In an interview with the BBC several days after the election she was specifically asked about Beijing’s threat of conflict if she and her government move to declare formal independence.
In her response, she turned the proposition on its head.
“We don’t have a need to declare ourselves an independent state,” she replied.
“We are an independent country already. We have a separate identity and we’re a country of our own. We deserve respect from China.”
Dr Huang argues Xi Jinping’s aggressive and highly-nationalistic style of politics may now be backfiring.
Broadly speaking, he says, the international community has learnt not to trust the Chinese government, pointing to events in Hong Kong as well as recent concerns over the PRC’s handling of the current coronavirus outbreak.
“I think China might have overplayed its hand in the last couple of years,” he says.
And he argues this month’s visit to Washington by Taiwan’s vice-president elect, William Lai Ching-te, could be emblematic of a nascent shift in global sentiment.
“Traditional allies and friends of Taiwan, countries that obviously share similar values, are now finally awakening again,” he says.
Although unofficial, Mr Lai attended various events and met with many senior political figures including the powerful Speaker of the House of Representatives, Nancy Pelosi.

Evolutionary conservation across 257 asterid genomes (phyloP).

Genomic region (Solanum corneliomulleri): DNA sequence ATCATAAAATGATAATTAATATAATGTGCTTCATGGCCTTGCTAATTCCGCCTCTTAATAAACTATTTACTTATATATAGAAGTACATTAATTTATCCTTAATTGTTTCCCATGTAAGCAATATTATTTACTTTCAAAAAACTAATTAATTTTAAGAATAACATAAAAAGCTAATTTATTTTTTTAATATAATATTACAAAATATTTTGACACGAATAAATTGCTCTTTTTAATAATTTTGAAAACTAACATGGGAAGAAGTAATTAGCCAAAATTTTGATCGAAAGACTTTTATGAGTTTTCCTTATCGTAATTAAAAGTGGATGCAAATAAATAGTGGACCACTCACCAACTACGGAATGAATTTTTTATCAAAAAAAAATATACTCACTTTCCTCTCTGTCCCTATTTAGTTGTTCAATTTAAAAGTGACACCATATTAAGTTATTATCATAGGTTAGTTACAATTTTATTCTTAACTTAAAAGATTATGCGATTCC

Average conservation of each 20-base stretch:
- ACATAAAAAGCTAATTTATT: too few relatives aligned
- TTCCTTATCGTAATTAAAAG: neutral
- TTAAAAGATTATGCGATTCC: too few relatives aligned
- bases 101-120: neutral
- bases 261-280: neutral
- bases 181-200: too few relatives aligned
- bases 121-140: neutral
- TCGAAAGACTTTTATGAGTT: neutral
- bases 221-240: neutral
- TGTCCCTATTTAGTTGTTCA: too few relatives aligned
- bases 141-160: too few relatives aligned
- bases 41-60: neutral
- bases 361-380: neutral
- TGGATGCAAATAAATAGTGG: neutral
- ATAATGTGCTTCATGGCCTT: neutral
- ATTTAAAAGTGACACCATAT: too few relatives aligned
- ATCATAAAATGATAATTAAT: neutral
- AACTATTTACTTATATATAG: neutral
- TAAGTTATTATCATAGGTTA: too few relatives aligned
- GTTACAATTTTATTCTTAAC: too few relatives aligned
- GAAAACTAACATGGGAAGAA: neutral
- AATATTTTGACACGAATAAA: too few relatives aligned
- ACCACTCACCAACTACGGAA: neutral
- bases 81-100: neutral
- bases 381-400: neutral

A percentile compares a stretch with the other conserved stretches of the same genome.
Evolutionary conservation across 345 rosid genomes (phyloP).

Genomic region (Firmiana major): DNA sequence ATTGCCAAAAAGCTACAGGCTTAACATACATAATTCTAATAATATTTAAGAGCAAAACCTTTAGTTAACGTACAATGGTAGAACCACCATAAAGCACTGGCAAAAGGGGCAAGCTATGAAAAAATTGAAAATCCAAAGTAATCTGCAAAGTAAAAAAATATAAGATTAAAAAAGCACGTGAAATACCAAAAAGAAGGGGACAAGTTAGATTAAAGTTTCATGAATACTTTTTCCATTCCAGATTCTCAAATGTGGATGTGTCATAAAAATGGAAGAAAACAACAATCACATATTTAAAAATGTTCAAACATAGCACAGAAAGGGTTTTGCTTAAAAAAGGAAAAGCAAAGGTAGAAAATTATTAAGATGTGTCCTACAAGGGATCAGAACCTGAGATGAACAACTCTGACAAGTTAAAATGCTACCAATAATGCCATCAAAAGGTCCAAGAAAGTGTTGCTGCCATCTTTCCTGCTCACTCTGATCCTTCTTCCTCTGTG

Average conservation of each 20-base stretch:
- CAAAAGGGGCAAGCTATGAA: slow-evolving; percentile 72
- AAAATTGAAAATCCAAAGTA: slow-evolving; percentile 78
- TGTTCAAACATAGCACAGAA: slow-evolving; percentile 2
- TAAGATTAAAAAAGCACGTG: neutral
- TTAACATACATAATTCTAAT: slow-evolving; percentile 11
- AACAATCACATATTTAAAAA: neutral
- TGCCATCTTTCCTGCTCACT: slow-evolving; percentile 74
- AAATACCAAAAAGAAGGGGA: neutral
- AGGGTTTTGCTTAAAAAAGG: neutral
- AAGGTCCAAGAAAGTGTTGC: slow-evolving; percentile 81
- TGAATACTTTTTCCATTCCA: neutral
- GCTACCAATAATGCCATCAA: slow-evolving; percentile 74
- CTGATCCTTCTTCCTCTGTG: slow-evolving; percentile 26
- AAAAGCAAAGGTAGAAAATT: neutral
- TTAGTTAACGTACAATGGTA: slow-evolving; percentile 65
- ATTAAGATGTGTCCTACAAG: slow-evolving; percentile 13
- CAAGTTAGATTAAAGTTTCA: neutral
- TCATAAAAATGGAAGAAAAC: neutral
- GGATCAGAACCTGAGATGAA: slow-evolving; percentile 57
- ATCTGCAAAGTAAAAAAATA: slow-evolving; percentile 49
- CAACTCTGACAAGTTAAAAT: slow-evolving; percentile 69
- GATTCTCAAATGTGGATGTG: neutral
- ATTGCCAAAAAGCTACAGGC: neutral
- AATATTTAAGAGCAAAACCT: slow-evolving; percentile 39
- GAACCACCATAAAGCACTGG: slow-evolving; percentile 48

And there are other tentative signs of a global warming toward Taiwan.
In response to concerns over the spread of the coronavirus, both the prime ministers of Japan and Canada publicly voiced their support for Taiwan’s inclusion in the World Health Organisation.
Professor Liu believes a lot will depend on how skilfully Dr Tsai manages the growing national assertiveness of the Taiwanese people.
Dr Tsai has spoken openly about the pressure she’s felt from elements within her party who want her to now go further in asserting the country’s sovereignty.
Professor Liu worries that tensions could escalate if politicians on both sides of the Taiwan Strait can’t compromise.
But Dr Huang doubts Beijing wants war.
“The party’s main concern remains political stability in China,” he says.
“If the People’s Liberation Army can’t deliver a decisive, quick victory this will most likely weaken the CCP’s legitimacy within China.”
In the US, both sides of politics have reaffirmed their commitment to ensuring the Taiwanese military is well armed and prepared for any possible Chinese incursion.
How the wider international community would respond to cross-strait conflict remains unclear.
The Chinese military has tested waters in recent months by sending a jet fighter briefly into Taiwanese airspace and by undertaking two separate naval convoys through the Taiwan Strait.
But it’s worth noting that for all her talk of peace, Dr Tsai has been unequivocal in stating her administration’s attitude to war.
“Invading Taiwan is something that will be very costly for China,” she told the BBC.
“Maintaining a ‘status quo’ remains our policy. I think that is a very friendly gesture to China.”